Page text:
The Prague City Court on Friday handed fugitive Czech businessman Tomáš Pitr a six-year sentence for fraud, delivered in absentia. Pitr was found guilty of financial machinations and mismanagement of property that caused damage exceeding 700 million crowns to a number of state-controlled companies. Another man, a former associate of Tomáš Pitr, was also convicted in connection with these crimes.
Doctors report a heightened number of respiratory infections after a lull resulting from the school holidays. In Prague the number of infected patients is up by 80 percent, although doctors say it could be higher since not all people who are sick see the doctor. It is also not clear how many of those infections are caused by the dreaded H1N1 virus. Eleven people have died of swine flu in the past week alone, bringing the overall death toll to 67. Laboratories have confirmed over 1,300 cases so far, but only a small percentage of patients are tested for the swine flu virus.
Fuel prices increased at the beginning of this year as expected, with the price of top-selling petrol Natural 95 up by 4 percent, currently selling at an average of 29.61 crowns per liter, and diesel-oil up by 4.2 percent at 28.14 crowns per liter on average, the Czech Statistical Office said on Friday. The rise in fuel prices was expected and has been caused by an increase in consumption tax, VAT, the price of oil on world markets and by the weakening of the Czech crown to the dollar.
Writer Ivan Klíma has been presented the Karel Čapek Award by the Czech
Pen Club. Mr. Klíma, 78, is one of the country’s most famous
contemporary writers, whose work has been translated into several
languages. He has written over 30 books and dozens of short stories and
essays. Among his better known works are Lovers for a Day, A Ship Named
Hope, Waiting for the Dark, Waiting for the Light, My First Loves and My
The Karel Čapek Award was established by the Pen Club’s Czech branch in 1994 and is presented to outstanding writers bi-annually. Other holders of the award are the former president and writer Václav Havel, Arnost Lustig, Jiří Kratochvíl and Josef Topol.
A Czech court has issued the first-ever house arrest verdict in the Czech
Republic. The ruling is in line with a new criminal code, effective as of
this year, which introduces house arrest as an alternative form of
punishment for light offenders. The 12-month house arrest sentence was
handed to a 46-year-old man for attacking and injuring another man under
the influence of alcohol. The victim had to be hospitalized. The verdict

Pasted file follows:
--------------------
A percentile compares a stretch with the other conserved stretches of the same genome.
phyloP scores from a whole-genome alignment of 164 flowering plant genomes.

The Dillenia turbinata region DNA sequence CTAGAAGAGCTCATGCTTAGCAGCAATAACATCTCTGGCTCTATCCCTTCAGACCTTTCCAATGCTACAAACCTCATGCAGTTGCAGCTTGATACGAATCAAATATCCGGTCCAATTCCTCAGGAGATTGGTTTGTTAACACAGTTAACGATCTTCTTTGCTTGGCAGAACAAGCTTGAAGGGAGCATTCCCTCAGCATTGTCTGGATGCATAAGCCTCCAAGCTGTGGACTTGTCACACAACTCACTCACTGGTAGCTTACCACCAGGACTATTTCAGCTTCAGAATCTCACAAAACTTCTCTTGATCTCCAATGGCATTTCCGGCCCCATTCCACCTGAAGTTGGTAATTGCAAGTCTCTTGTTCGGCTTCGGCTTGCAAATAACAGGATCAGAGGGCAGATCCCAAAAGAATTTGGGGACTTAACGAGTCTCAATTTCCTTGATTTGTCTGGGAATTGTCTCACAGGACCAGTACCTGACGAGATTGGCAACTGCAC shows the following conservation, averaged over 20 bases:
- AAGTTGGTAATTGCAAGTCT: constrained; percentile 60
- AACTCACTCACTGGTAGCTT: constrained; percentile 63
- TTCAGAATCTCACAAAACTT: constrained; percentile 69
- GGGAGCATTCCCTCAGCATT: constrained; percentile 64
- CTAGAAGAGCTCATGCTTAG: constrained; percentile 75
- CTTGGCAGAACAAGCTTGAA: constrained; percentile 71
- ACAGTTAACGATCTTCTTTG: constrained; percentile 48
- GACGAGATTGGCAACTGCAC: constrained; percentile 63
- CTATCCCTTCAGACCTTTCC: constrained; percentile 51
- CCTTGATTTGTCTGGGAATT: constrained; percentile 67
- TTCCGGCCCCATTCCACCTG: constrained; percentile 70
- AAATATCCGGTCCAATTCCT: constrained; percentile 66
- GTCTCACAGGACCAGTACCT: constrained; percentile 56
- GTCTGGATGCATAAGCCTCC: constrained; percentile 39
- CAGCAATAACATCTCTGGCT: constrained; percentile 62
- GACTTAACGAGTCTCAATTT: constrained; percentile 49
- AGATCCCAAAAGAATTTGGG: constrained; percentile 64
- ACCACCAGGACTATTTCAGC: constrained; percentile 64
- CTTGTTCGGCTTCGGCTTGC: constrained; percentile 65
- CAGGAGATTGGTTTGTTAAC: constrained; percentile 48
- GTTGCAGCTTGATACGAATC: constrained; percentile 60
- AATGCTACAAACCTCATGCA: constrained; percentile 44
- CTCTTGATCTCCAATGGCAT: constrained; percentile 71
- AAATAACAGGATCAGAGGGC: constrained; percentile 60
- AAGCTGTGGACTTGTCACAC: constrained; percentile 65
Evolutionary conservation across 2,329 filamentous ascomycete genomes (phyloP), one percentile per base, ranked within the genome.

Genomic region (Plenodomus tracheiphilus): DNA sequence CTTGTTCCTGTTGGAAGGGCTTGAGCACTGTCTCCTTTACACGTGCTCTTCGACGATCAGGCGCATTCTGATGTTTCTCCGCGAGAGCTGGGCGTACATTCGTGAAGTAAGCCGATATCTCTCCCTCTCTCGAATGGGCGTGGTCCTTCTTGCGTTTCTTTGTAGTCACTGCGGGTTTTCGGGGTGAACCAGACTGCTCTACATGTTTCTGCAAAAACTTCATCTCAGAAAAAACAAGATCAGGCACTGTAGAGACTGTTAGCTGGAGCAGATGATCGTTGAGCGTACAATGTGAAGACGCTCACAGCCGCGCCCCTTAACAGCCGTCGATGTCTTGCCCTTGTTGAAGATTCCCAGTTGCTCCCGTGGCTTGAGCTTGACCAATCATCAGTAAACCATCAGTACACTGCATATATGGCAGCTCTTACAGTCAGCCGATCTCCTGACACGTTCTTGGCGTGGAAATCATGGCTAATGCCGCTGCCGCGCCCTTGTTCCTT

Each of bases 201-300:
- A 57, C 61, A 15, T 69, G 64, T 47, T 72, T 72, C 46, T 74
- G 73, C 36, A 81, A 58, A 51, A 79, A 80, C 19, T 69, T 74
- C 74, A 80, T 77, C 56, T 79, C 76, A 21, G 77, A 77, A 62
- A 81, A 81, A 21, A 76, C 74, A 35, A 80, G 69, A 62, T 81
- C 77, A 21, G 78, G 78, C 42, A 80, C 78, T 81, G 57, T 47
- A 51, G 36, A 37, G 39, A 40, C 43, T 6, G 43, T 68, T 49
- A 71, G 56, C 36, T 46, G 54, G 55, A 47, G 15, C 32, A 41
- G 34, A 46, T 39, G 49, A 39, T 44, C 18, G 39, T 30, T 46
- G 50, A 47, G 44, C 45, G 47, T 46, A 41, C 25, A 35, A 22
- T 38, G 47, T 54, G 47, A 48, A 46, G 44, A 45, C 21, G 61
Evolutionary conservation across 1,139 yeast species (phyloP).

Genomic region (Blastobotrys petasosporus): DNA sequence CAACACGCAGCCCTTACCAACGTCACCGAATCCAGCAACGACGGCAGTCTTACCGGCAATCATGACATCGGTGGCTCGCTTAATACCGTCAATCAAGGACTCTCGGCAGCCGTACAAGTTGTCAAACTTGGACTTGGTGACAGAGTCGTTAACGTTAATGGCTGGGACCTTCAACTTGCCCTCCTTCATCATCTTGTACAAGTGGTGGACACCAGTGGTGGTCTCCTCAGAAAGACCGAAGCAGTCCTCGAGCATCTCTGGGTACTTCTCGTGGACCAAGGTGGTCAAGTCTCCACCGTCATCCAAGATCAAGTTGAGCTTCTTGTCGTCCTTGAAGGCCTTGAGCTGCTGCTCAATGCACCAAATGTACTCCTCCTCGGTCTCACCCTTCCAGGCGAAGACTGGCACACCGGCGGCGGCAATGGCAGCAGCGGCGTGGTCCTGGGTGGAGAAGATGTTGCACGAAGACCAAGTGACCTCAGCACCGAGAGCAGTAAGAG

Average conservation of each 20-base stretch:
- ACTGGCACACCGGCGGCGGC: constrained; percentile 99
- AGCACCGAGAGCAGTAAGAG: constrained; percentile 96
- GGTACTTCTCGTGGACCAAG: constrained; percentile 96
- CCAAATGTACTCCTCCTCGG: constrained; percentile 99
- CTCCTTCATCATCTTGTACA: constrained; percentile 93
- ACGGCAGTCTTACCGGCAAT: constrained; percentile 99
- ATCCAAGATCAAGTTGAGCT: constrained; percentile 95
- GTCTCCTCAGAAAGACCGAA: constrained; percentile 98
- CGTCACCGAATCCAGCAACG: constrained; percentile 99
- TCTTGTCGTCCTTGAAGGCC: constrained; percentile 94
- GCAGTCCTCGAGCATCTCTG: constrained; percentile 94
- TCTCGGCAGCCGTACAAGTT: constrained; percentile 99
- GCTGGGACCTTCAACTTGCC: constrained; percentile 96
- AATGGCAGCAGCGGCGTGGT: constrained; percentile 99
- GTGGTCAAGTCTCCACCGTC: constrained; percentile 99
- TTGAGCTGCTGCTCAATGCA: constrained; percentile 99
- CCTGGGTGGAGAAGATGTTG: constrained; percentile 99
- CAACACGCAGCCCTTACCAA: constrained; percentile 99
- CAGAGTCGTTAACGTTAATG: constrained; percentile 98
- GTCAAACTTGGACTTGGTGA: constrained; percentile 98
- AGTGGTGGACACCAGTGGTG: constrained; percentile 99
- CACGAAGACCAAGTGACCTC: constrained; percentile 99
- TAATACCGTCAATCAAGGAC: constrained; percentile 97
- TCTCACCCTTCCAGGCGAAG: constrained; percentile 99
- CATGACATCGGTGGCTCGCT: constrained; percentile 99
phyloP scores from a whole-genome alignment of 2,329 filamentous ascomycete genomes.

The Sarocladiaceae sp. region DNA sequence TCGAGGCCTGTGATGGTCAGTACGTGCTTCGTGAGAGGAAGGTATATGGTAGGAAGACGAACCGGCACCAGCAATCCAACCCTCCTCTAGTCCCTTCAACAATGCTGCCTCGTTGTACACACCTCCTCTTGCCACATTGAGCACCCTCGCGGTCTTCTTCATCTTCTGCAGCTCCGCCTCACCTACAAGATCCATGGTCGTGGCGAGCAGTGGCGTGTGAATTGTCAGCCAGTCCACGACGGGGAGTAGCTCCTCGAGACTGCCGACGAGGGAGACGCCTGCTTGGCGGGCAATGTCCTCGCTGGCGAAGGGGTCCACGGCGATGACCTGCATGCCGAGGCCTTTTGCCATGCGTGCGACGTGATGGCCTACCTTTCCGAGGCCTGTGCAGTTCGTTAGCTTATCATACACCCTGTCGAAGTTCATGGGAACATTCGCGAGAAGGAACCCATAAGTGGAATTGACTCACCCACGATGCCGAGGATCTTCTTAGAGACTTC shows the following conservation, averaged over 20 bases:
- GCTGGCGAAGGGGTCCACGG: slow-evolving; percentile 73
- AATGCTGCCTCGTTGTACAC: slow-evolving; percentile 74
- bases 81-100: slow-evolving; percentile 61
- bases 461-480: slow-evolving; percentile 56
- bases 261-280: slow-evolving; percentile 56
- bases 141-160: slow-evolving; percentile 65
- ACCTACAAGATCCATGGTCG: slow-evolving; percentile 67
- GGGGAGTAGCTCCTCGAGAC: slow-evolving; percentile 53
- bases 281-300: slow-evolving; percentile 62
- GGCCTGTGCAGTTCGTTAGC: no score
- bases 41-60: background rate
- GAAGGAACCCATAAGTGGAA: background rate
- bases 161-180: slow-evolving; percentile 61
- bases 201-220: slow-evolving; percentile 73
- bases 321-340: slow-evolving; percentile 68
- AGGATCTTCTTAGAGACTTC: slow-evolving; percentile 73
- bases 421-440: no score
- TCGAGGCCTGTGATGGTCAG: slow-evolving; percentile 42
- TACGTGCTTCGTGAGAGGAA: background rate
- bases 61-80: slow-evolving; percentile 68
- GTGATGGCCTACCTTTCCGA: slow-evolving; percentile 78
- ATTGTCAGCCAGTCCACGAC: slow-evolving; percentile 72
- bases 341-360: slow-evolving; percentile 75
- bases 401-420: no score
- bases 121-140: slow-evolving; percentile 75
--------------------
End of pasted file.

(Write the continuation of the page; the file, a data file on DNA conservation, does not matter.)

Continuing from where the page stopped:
means that the offender will be able to continue working but is not allowed
to leave his house between 8pm and 5am for a year. If he violates these
conditions he will be sent to prison for eight months.
The introduction of this alternative form of punishment is complicated but the fact that the authorities do not have functioning electronic tags at their disposal. Until they do so, probation officers will check on the offender several days a week.
The Czech Defense Ministry is to receive the first of four CASA C-295 transport planes on Monday, according to the ministry’s spokeswoman Lucie Kubovičová. The new transport planes will gradually replace the fleet of Soviet-made Antonovs which the military acquired in the 80s. The CASA planes will serve both at home and on foreign missions, including emergency humanitarian situations. The 3.5 billion crown contract includes logistic help, spare parts and training programmes.
The Green Party has said it will not back any bills leading to an increased budget deficit in 2010. Party leader Ondřej Liška made the announcement shortly after a one-on-one meeting with Prime Minister Jan Fischer on Friday. The 2010 state budget currently projects a record deficit of 163 million crowns (i.e. about 5.3 percent of GDP) and bills on social spending which the left-wing parties are trying to push through could raise the deficit by another 12 billion crowns. Prime Minister Fischer, who has urged fiscal prudence, is now meeting with the leaders of all parliamentary parties in an effort to keep the deficit in check.
Heavy snow is causing traffic complications across the Czech Republic. The situation is reported to be worst in Moravia, the eastern part of the country, where traffic has been seriously disrupted, despite the fact that maintenance crews have been working around-the-clock. The police report a number of chain accidents on the D1 highway from Prague to Brno and have warned drivers not to set out if they can postpone their trip. Long cues are forming on the city’s highways and the Transport Ministry ordered the Rozvadov and Břeclav border crossings to be closed to trucks for several hours on Friday in order to give maintenance crews a chance to clear the roads. Over half a meter of fresh snow is expected to fall over the weekend.
A keeper at Prague’s Troja Zoo has become the hero-of-the-day after diving into a moat to save a young orangutan from drowning. The incident happened in the Indonesian Jungle pavilion where an artificially constructed moat serves as a natural enclosure for the troupe of orangutans. Pagy, aged nine, was playing in a palm tree when a part of it broke off and he toppled into the two-meter deep moat. His keeper – a young woman – dived in and gave him first aid to bring him back to life.
Czech President Václav Klaus has given clemency to a former member of the foreign police who accepted bribes and was sentenced to two years in prison. The policewoman had been accepting money from foreigners who were hoping that their bribes would expedite their visa applications, which are handled by the foreign police in the Czech Republic. The president’s decision was motivated by the policewoman’s state of health as well as numerous letters petitioning for her not to be sent to prison, including one by the mayor of the town where she lives.